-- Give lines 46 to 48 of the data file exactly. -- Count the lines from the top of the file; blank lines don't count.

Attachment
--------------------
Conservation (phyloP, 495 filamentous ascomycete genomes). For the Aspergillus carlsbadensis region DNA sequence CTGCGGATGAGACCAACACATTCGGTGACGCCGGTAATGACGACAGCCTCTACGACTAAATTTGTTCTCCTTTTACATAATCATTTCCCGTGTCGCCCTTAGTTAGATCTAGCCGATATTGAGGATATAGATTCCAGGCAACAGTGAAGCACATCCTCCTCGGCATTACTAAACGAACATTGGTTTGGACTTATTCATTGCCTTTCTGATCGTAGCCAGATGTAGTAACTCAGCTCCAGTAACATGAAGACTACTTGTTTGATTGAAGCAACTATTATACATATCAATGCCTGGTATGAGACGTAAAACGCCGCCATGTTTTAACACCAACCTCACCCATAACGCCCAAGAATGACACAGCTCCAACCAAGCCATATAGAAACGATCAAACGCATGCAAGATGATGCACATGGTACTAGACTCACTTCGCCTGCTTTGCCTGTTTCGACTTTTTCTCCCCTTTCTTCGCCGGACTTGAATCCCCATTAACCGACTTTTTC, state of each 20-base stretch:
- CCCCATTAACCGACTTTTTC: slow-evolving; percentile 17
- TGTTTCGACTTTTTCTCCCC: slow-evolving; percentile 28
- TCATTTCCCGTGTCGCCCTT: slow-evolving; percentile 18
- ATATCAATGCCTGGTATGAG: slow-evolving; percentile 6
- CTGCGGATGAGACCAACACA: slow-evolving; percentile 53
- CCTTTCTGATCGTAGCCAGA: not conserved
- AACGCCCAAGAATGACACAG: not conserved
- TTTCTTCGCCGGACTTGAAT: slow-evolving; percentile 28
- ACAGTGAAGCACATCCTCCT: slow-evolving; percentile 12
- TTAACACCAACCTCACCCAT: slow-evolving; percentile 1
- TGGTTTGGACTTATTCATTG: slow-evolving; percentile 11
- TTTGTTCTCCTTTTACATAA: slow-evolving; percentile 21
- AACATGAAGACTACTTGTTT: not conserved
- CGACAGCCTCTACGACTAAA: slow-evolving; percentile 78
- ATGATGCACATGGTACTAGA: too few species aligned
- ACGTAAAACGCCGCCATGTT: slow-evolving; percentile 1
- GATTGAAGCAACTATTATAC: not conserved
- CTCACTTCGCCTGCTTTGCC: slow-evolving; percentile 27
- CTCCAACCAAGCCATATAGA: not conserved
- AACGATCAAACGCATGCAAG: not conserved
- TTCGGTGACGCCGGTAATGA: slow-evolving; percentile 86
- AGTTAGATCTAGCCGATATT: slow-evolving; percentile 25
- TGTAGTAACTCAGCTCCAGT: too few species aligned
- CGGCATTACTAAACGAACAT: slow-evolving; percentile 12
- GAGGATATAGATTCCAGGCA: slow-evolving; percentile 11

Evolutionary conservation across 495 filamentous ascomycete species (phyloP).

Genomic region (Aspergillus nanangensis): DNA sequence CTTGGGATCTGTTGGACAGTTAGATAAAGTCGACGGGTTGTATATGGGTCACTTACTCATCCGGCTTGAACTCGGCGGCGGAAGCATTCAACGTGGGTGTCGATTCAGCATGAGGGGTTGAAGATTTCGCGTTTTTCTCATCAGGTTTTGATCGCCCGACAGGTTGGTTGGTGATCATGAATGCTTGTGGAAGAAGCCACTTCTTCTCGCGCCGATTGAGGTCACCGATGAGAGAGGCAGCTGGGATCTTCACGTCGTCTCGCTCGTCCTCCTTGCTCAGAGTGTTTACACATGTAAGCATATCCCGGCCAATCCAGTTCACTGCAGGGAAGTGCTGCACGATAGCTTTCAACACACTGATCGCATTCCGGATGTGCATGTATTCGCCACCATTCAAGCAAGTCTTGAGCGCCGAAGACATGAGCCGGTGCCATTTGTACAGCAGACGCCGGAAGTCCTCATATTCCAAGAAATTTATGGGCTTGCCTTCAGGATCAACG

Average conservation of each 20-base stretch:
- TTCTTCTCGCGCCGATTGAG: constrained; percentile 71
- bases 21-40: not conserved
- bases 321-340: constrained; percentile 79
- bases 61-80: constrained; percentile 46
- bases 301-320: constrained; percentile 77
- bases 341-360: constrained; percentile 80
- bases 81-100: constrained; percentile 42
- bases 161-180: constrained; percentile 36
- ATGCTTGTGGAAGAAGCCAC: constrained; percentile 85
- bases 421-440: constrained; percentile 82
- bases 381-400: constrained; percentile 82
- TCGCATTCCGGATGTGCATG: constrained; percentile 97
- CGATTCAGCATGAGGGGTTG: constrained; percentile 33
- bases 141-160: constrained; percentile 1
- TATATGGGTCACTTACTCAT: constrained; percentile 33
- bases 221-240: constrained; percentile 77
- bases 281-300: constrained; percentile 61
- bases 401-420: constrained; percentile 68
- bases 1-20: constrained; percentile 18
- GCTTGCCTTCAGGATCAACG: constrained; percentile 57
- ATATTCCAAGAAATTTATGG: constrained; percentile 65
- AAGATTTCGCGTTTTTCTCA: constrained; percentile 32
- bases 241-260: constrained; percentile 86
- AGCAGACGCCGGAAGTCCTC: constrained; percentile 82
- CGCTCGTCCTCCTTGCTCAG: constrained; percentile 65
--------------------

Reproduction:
- bases 281-300: constrained; percentile 61
- bases 401-420: constrained; percentile 68
- bases 1-20: constrained; percentile 18